Frankly, I did get to Southeast Asia by googling 'the cheapest countries to travel to in 2017'. But after I established my travel writing name better (and my previously awarded journalistic career in Croatia definitely helped in perceiving me as serious), I was staying at a variety of accommodation options, from the most luxurious hotels and resorts to the most special small guesthouses and hostels. I even use Couchsurfing to some extent, which also helped me discover the world from the locals' perspectives.
I am not sure if I could stay in pampering 5-star hotels all the time, nor that I could crash on people's couches permanently. So I try to keep the balance about it, while always keeping in mind what is important.
Some Of My Craziest Travel Experiences
Feeding elephants in a Cambodian jungle by mouth, or petting wild hyenas in Ethiopia? Standing on some scary Norwegian cliffs, or exploring an abandoned amusement park in Vietnam? Falling off a motorbike on some terrible road in Laos, or having breathing equipment problems while scuba diving in Greece? Following penitents that pierce their cheeks in Malaysia, or those that prove their faith in the Philippines by being nailed on the cross? Spending fantastic days in Turkish baths in Hungary, or entire nights in South Korean spas? Having a great night out in the infamous Berlin club Berghain, or chilling with hundreds of deer while watching cherry blossoms in Japanese temples? I wish I could share it all here, but then again, I do need to keep some material for my blog too.
Some Things That Prevent Me From Traveling More
Besides global travel restrictions, due to COVID-19, or political control of the world through desirable and undesirable visas, I do not see many other obstacles. For resourceful individuals (whether mentally or financially), who are willing to adapt, traveling is a choice. For some people, being away from family and usual friend circles could be an obstacle.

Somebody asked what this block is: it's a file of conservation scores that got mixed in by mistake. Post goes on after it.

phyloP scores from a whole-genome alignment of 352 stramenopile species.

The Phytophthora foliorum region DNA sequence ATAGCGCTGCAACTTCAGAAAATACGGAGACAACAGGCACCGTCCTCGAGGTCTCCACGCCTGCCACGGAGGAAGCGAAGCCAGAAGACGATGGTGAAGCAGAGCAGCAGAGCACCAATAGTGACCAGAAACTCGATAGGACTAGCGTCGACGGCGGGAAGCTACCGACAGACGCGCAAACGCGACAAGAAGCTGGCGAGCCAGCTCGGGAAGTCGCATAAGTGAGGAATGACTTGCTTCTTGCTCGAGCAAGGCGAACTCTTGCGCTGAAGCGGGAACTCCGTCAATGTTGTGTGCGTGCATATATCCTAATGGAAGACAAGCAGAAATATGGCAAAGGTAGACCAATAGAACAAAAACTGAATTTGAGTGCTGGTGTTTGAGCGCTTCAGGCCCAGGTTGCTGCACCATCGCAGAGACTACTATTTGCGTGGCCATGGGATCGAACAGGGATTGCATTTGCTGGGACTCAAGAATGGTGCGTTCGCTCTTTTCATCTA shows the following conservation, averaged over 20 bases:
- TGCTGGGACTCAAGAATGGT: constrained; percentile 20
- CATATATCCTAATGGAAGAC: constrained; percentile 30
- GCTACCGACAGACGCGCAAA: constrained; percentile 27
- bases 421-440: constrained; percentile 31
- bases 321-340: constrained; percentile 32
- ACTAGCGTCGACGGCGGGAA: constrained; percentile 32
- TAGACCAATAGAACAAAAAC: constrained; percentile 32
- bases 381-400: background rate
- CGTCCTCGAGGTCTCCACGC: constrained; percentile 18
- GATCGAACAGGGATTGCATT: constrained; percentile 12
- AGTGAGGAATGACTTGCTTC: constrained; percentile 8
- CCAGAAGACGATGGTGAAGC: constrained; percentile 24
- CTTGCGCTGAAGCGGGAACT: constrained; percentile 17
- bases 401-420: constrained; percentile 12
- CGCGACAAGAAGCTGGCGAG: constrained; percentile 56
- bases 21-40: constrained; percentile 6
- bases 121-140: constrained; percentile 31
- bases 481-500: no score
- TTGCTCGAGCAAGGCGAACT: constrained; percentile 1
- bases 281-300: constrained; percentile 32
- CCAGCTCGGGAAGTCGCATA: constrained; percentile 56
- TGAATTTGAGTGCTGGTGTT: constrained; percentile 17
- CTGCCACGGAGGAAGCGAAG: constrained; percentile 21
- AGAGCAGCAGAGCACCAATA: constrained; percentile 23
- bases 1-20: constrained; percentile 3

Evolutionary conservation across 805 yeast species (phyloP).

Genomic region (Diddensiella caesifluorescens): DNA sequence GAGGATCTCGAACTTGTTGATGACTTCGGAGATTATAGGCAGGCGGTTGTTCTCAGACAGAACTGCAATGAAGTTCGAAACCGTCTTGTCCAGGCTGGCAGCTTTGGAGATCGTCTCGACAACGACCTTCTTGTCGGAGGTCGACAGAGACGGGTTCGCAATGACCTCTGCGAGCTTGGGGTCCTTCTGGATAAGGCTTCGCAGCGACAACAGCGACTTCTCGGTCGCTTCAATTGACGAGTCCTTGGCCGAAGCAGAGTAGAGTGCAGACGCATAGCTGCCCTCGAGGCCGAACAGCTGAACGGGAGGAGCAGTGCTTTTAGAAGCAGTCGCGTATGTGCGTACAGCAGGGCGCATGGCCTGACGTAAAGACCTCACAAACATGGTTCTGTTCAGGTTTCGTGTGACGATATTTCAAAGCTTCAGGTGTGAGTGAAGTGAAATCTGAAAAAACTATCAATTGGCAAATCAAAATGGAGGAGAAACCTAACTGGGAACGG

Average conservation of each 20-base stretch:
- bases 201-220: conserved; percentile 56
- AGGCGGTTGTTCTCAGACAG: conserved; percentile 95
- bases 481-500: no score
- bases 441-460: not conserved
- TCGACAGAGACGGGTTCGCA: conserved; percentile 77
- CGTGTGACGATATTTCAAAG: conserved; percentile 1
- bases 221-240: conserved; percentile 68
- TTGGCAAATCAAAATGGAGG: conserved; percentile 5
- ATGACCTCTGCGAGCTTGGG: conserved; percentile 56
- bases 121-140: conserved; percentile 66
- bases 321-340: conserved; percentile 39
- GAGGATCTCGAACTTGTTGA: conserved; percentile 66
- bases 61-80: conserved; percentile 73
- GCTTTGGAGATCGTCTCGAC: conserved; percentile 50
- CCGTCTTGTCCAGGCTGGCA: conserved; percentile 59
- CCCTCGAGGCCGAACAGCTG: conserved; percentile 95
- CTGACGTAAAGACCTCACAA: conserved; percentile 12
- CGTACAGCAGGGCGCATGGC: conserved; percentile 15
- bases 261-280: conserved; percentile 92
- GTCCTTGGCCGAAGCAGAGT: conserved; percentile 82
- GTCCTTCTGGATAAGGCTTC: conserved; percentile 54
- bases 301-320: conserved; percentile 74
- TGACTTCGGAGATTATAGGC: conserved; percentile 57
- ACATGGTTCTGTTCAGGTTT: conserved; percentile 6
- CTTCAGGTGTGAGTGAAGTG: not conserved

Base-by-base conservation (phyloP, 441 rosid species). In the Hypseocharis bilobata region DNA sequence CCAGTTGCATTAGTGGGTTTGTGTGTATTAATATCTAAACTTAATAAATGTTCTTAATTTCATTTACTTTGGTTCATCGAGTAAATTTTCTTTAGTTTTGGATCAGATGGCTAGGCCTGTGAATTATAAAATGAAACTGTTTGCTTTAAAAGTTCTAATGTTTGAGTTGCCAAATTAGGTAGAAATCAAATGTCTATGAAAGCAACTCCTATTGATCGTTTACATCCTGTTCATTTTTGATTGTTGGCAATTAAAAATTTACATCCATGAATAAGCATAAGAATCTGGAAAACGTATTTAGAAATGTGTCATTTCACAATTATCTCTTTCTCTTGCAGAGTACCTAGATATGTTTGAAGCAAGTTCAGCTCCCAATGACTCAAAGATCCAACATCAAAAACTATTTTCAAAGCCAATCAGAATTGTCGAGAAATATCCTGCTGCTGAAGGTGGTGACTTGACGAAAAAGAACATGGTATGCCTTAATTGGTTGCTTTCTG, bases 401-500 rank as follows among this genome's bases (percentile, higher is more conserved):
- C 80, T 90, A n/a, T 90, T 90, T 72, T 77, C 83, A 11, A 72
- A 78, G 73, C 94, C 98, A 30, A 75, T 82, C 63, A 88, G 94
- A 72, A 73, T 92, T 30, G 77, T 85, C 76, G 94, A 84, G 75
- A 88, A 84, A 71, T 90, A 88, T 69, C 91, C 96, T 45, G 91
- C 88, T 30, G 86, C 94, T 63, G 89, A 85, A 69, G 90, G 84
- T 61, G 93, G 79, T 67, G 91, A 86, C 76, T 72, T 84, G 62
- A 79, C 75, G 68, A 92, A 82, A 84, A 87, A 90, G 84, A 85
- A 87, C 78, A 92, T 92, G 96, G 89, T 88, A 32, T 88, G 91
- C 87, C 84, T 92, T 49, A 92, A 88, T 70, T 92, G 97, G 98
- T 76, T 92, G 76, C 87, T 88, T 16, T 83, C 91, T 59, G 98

But I believe that, as we move further and further with our life, the world seems to shrink. As babies, we are limited to our mothers' breasts and attention. As children, we start exploring our neighborhood. As teenagers, we step into the unknown parts of the city. After a certain amount of traveling in the region, even exploring other parts of our continent doesn't seem to be so far away. In my today's perspective, traveling to another part of the planet, and staying there longer, is not the same feat as in the times of Magellan or Columbus.
The world has become much smaller. We can cover more space and have more time to do it. And even the cost of such a flight ticket, if we stay longer at the final destination, becomes equal to the cost of a tram ticket that a non-traveler buys every day while commuting to work in their home city from the beginning of this story.
My Advice To New Travelers
Do not follow anyone's advice. Including the one I just gave.
Now, paradox aside, do you! Be yourself, travel the way you want to, stay as long as it fits you, and spend as much as you are willing. Do not get seduced by the filtered world of Instagram, and any 'travel experts' story trying to sell you a recipe of how to leave your 9-to-5 job. You don't need to leave anything. And even if you do, know that it is always OK to change your mind, and come back. Your travel aspirations should not be seen as a decision of a lifetime. Relax! Nobody is watching. Be you, and do you!